When Joe Silva first took his job as UFC matchmaker, I don’t think it occurred to him that one day he’d be turning to Twitter to help him do his job.
And yet, more and more often, that’s exactly what’s been happening. It’s getting to be so common that Dana White and the Fertittas should cut in the blue Twitter bird on the UFC payroll. Combine that with the UFC’s new policy of paying fighters to tweet, and you have a nice little double-kickback scheme going, come to think of it.
The latest example of (possible) Twitter matchmaking is the emerging B.J. Penn vs. Carlos Condit fight now being hotly discussed on MMA blogs. It started with a Twitter challenge from Condit to Penn, a sweet 127 character throwing down of the gauntlet. The always eager Penn gladly accepted (at least I think he was glad. There were exclamation marks after all), and even suggested a date: October 29, in Las Vegas.
And just like that, a welterweight super-fight was born.
Wait, hold on a second. Actually, that’s not the way it happened. That’s the way it happened for the last 10 percent of the exchange. The other 90 percent didn’t even feature Condit at all.
Instead, it featured Fitch’s latest screwing at the hands of the fight gods/callous MMA fans/cruel, cruel fate. Take your pick, really.
See, it was Fitch who originally took to Twitter to seek out a match with Penn. A rematch, actually, of their headlining fight at UFC 127 in Australia. A fight that happened to end in an ultra-rare, actually becoming pretty common, draw. A rematch had already been penciled in at UFC 132, but an injury to Fitch left the fight—and its outcome—in about as much limbo as you can get in the fight world.
Some felt Fitch was robbed by the decision that night. Others felt that it was Penn who should have been given the nod in that fight. A select few, myself included, were perfectly content with a draw, and eagerly anticipated the inevitable rematch.
After all, Penn vs. Fitch was a good fight, wasn’t it? A pretty fun fight? It was a fight where both guys surprised me—Penn for his ability to take down the collegiate wrestling standout, Fitch for his incredible comeback in the final round.
Just like Edgar vs. Maynard 2, this is exactly the kind of fight you hope ends in a draw. Exciting. Evenly matched. Inconclusive. Who doesn’t want to see more of that?
I’m guessing that was Jon’s feeling when he hoped on his computer and called Penn out, and I’m guessing it was Penn’s feeling when he jumped at it. The two started arranging the timing of their scrap, and it was almost the perfect sports moment.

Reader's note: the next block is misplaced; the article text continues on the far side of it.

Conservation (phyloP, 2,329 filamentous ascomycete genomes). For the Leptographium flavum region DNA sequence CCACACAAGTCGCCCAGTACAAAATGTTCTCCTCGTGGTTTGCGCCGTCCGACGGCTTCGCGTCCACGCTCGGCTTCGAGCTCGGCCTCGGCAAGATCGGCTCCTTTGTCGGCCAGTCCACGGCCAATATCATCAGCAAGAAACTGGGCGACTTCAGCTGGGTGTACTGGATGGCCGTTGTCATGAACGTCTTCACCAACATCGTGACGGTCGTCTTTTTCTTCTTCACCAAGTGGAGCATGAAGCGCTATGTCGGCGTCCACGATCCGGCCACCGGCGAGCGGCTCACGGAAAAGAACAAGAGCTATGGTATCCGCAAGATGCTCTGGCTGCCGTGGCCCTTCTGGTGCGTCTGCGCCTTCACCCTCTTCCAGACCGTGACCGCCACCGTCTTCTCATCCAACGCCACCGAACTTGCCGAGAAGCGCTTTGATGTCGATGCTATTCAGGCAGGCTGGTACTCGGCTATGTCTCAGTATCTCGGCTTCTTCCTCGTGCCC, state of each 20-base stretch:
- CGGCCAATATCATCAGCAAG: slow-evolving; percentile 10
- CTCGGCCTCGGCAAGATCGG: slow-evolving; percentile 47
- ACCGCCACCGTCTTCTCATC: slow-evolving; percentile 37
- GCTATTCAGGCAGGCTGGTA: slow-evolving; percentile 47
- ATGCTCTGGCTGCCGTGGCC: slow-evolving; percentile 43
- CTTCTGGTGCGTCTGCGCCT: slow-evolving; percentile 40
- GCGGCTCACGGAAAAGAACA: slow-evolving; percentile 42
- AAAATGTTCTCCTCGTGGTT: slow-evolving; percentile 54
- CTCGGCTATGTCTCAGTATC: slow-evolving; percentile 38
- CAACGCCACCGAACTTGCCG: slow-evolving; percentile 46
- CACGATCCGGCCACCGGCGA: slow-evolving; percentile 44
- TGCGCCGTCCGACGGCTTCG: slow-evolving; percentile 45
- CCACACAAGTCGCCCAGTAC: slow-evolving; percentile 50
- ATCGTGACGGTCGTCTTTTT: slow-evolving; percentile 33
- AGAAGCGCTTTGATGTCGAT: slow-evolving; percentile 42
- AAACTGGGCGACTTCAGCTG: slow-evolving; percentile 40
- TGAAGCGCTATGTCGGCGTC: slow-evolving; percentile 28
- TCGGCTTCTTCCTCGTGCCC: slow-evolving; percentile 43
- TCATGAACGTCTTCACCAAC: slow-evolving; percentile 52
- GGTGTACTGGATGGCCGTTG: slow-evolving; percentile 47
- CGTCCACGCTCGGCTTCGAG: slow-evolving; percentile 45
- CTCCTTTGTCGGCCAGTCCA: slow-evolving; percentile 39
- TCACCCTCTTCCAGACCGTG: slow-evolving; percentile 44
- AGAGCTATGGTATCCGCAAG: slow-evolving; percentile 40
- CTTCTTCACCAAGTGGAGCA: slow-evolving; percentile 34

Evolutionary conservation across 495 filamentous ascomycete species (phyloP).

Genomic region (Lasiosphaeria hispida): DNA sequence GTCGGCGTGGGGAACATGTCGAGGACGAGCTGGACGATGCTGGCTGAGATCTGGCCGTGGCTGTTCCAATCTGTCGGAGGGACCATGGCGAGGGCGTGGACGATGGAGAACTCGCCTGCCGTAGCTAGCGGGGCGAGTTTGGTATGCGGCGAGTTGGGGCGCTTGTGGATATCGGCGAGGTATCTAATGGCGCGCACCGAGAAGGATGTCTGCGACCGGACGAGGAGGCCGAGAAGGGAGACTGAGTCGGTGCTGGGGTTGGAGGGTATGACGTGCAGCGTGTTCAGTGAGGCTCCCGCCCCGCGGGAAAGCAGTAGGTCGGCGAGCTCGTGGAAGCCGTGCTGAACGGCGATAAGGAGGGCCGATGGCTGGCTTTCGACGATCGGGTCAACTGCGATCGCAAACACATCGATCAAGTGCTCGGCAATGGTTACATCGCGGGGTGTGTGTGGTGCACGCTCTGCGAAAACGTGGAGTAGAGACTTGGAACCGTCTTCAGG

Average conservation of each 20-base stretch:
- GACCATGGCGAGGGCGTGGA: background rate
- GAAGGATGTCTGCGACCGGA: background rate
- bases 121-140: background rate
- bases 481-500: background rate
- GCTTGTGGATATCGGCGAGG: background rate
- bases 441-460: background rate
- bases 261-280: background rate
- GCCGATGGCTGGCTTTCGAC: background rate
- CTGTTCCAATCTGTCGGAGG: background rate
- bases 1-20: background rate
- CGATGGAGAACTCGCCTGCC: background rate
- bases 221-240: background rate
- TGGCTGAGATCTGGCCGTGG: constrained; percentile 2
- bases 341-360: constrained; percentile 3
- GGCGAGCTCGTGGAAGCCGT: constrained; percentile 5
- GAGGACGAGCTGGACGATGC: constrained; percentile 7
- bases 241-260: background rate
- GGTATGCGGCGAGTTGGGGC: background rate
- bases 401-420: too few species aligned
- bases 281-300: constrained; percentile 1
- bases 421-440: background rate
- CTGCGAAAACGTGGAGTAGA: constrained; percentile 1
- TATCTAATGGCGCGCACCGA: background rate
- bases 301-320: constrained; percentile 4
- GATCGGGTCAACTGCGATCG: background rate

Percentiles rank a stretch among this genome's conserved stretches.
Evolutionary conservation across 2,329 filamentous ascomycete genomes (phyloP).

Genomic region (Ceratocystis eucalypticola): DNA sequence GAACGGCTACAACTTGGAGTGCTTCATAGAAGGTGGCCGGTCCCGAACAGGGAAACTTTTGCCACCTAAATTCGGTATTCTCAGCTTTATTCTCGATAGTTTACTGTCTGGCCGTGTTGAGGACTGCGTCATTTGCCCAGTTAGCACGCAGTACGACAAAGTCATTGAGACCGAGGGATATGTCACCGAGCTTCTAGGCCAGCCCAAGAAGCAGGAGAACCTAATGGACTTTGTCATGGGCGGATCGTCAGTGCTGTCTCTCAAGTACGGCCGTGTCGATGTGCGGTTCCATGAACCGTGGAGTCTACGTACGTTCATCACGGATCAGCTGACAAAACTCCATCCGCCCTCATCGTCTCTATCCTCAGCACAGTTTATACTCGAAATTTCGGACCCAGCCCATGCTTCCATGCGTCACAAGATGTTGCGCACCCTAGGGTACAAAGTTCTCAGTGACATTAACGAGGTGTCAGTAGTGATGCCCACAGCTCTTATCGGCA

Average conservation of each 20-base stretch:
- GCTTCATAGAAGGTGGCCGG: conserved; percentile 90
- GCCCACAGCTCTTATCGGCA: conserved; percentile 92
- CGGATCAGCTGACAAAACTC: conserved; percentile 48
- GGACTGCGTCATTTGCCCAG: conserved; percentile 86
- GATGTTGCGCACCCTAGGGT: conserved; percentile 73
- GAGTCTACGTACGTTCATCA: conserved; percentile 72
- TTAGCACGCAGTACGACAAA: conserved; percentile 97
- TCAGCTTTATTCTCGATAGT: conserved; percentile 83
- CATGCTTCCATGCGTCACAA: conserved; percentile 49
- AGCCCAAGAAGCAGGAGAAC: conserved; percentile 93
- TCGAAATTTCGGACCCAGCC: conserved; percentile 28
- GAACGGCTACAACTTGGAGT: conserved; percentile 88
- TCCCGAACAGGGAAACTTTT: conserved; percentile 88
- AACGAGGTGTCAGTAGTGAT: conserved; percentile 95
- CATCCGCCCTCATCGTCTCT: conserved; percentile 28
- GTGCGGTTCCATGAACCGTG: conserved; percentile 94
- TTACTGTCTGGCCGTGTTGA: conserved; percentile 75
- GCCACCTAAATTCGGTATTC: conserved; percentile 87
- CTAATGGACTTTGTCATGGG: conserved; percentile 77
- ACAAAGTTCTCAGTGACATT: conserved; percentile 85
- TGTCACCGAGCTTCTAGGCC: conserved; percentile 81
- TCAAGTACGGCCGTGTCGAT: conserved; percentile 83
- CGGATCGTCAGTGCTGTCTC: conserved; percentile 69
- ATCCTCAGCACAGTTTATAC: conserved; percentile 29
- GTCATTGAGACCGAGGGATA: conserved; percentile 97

No matchmakers. No managers. No agents. No hassle. Just two adults and respected veterans, ironing out the details of a fight that made too much sense not to happen. I was hoping the fight would be at UFC 138 in San Jose in November, so he could get a cheer—or at least some polite recognition—from a UFC crowd at least once in his career.
Enter Joe Silva.
Apparently, the UFC matchmaker extraordinaire informed Penn that “the fans don’t want it, and I’m not interested.” And just like that, Penn vs. Fitch 2 was killed faster then Rush Limbaugh’s presidential bid.
What, because “the fans” don’t “want it?” What fans has he been talking to? And besides, when has fans not “wanting” a fight ever been the decisive, all-important factor in your matchmaking? Fans didn’t “want” to see Edgar vs. Maynard either of the first two times they fought. To be honest, they didn’t seem to “want” Frankie to get his original title shot against B.J. Penn, either.
No one was standing up to applaud when Dan Hardy was announced as a title challenger to GSP. No one breathed a sigh of relief when the heavily hyped Brock Lesnar vs. Heath Herring super-fight was announced.
But so what? You went ahead and made those fights and made off like bandits. Most fans don’t know what they really want until after they’ve gotten it. When 2011 started, Jon Jones was a fringe top-10 LHW and a marginal celebrity at best. Now he’s being talked about as a potential Wayne Gretzky or Muhammad Ali of MMA.
The sad thing about all this is you can clearly see the anti-Fitch agenda in all of it. For some reason, the UFC is dead set against giving Jon his long-overdue rematch with Georges St-Pierre, even though their first fight was the most exciting fight St-Pierre has been in since winning the title back from Matt Serra.
Had Fitch beaten B.J. that night in Australia, his claim for a title shot would have been undeniable.
Now, the UFC can book Penn vs. Condit (itself likely a title eliminator) and send Jon Fitch back into divisional purgatory. Sure, he’ll probably put together another string of (ugly) wins. But if he ever starts clamoring for a title shot, Joe Silva/Dana White/cynical fans can just say, “Didn’t you almost lose to a guy who was chased out of a lighter weight class, and whose soul GSP devoured a few years ago?”
And that, as they say, will be that. No title shot for you! Come back in one year!
Am I excited for Penn vs. Condit? You bet your a$$ I am. Carlos Condit has never been in a boring fight that I’ve seen, and he brings just the right combination of tools to guarantee a good fight with “The Prodigy.” This one should be all standabang fireworks galore.
I’m just bummed about Jon Fitch once again getting thrown overboard. I hope he washes up on Shangri-La. I’m guessing he’ll instead get sucked into the giant, never-ending whirlpool he calls his UFC career.